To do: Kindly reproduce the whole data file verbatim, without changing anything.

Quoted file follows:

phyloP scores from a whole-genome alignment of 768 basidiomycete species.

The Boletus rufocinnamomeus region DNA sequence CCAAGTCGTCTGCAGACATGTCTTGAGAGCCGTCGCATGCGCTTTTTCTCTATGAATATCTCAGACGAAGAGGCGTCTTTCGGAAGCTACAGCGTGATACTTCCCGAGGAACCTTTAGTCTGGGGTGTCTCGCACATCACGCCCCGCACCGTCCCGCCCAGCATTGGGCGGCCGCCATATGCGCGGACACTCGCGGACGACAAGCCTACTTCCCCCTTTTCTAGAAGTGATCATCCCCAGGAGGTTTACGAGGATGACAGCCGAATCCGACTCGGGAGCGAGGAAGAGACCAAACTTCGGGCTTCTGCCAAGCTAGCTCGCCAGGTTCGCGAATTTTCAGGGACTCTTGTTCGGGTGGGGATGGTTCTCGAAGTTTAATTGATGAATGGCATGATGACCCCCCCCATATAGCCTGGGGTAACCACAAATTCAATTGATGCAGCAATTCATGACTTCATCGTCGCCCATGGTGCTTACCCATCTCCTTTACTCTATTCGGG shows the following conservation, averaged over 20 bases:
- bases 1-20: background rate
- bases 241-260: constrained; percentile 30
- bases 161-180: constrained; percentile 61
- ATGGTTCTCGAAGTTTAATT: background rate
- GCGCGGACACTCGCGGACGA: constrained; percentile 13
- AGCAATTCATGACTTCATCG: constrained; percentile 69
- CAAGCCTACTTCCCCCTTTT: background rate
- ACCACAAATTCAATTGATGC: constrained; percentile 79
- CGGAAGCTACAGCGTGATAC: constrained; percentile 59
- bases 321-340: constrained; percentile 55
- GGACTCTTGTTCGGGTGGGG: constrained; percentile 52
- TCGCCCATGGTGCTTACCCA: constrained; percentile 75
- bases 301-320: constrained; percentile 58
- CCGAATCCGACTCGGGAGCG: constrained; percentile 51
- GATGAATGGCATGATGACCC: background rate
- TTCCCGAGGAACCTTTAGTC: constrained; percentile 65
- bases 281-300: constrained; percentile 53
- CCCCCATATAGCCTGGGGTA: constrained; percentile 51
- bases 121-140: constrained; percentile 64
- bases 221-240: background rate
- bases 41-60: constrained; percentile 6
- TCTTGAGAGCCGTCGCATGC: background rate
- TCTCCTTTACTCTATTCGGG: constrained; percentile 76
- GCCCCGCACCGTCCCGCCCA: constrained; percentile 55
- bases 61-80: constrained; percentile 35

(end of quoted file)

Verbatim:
phyloP scores from a whole-genome alignment of 768 basidiomycete species.

The Boletus rufocinnamomeus region DNA sequence CCAAGTCGTCTGCAGACATGTCTTGAGAGCCGTCGCATGCGCTTTTTCTCTATGAATATCTCAGACGAAGAGGCGTCTTTCGGAAGCTACAGCGTGATACTTCCCGAGGAACCTTTAGTCTGGGGTGTCTCGCACATCACGCCCCGCACCGTCCCGCCCAGCATTGGGCGGCCGCCATATGCGCGGACACTCGCGGACGACAAGCCTACTTCCCCCTTTTCTAGAAGTGATCATCCCCAGGAGGTTTACGAGGATGACAGCCGAATCCGACTCGGGAGCGAGGAAGAGACCAAACTTCGGGCTTCTGCCAAGCTAGCTCGCCAGGTTCGCGAATTTTCAGGGACTCTTGTTCGGGTGGGGATGGTTCTCGAAGTTTAATTGATGAATGGCATGATGACCCCCCCCATATAGCCTGGGGTAACCACAAATTCAATTGATGCAGCAATTCATGACTTCATCGTCGCCCATGGTGCTTACCCATCTCCTTTACTCTATTCGGG shows the following conservation, averaged over 20 bases:
- bases 1-20: background rate
- bases 241-260: constrained; percentile 30
- bases 161-180: constrained; percentile 61
- ATGGTTCTCGAAGTTTAATT: background rate
- GCGCGGACACTCGCGGACGA: constrained; percentile 13
- AGCAATTCATGACTTCATCG: constrained; percentile 69
- CAAGCCTACTTCCCCCTTTT: background rate
- ACCACAAATTCAATTGATGC: constrained; percentile 79
- CGGAAGCTACAGCGTGATAC: constrained; percentile 59
- bases 321-340: constrained; percentile 55
- GGACTCTTGTTCGGGTGGGG: constrained; percentile 52
- TCGCCCATGGTGCTTACCCA: constrained; percentile 75
- bases 301-320: constrained; percentile 58
- CCGAATCCGACTCGGGAGCG: constrained; percentile 51
- GATGAATGGCATGATGACCC: background rate
- TTCCCGAGGAACCTTTAGTC: constrained; percentile 65
- bases 281-300: constrained; percentile 53
- CCCCCATATAGCCTGGGGTA: constrained; percentile 51
- bases 121-140: constrained; percentile 64
- bases 221-240: background rate
- bases 41-60: constrained; percentile 6
- TCTTGAGAGCCGTCGCATGC: background rate
- TCTCCTTTACTCTATTCGGG: constrained; percentile 76
- GCCCCGCACCGTCCCGCCCA: constrained; percentile 55
- bases 61-80: constrained; percentile 35